We do have a number of success stories. I think those of us who work in the field sort of pass them around like candy. I will tell you honestly that we sometimes struggle with how to measure success because we concentrate so much on individualizing what we’re doing with kids that it’s really hard to draw apple-to-apple comparisons across the board. Our kids are all different, their needs are all different, and our goals — which are created with help from the kids themselves — all end up differently. One of our big goals is to figure out how to measure our impact. But I think one of our greatest benchmarks of success is the impact the kids tell us our program has had on their lives. That’s incredibly powerful. Seeing kids who’ve made progress toward benchmarks and grades, have graduated, moved on into really developing independence toward adulthood — those are pretty powerful and telling examples. Part of what we’re trying for is for a kid to be able to have a successful childhood, which will lead to a successful adulthood. In some ways, our goals are pretty simple, but the solutions to resourcing those goals are incredibly complex.
I think what always amazes me about the kids we serve is that they don’t have one complexity, they have six or eight. It’s truly humbling when you stop and think about it. I’m really proud of what the agency does, but in the end it’s really about the kids. They’re the ones who survive, the ones who, if you’re able to uncover enough of their gifts, are able to capitalize on them in order to move on and be successful. It’s really amazing that they’re still upright, frankly, and moving about the world with this beautiful resilient way of coming back every day. They can be extremely challenging, but it’s beautiful nonetheless.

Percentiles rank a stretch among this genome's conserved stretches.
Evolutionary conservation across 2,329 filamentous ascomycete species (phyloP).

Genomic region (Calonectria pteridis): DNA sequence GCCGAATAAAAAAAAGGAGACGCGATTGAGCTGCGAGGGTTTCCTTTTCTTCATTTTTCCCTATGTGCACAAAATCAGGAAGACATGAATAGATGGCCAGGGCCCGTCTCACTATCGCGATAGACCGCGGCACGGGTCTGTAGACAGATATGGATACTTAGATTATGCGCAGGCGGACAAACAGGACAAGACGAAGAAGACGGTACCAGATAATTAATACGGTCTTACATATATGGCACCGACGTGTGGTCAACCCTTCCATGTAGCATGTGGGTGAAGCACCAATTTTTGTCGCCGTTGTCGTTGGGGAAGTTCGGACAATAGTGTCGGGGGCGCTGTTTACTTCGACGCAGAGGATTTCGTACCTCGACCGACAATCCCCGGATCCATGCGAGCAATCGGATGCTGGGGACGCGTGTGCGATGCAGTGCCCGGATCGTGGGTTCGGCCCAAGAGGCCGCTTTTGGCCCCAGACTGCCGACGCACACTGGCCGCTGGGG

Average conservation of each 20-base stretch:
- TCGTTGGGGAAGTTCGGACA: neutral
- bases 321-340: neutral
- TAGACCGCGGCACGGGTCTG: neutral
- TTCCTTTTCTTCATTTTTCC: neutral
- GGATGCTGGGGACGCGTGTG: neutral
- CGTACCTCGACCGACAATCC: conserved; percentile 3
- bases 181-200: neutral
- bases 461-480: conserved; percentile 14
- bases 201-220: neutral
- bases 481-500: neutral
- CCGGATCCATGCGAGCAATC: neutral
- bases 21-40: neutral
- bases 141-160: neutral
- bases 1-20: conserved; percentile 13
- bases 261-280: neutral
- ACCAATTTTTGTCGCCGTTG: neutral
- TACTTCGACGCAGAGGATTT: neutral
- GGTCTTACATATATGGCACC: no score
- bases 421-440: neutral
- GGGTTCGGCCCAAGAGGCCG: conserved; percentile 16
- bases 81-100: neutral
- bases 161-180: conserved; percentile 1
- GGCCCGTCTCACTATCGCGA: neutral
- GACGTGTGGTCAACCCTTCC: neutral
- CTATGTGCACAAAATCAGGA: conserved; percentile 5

We’re thrilled to be named a recipient of the Hope and Grace Fund. We’ve got the skeleton of our plan together on fund usage, which centers on increasing access to services for youth identified as CSEC, which stands for Commercial and Sexually Exploited Children. The issue of trafficking has become far more prevalent over the last few years both nationally and internationally, but not as prevalent as it should be, quite frankly. What we know is that we don’t know everything and that there are far more CSEC children than we are currently aware of, that we know. We don’t always know how to track them down and identify them. We also know that there are certain vulnerable populations, and interestingly they’re all the populations we work with. So, it’s fairly dear to our hearts. What we’re in the process of figuring out with our community partners is where we fit best. We hope to help out in the areas of identification and increasing access to services. We don’t have all the particulars about what the programming is going to look like, but we’re in talks with the task force currently to figure out exactly how we’re going to be able to be an active participant. We hope to deliver treatment for those already identified, and to assist on the prevention end, which is so incredibly overlooked at this point. Right now, I think everyone is so overwhelmed by identifying these youths that they’re not as focused on how to help youth avoid becoming enmeshed in trafficking to begin with. It’s a worthwhile topic, and something that needs to be addressed by every jurisdiction in the nation. There’s no area of the country not affected by it; some are certainly more impacted than others, but it is incredibly far reaching.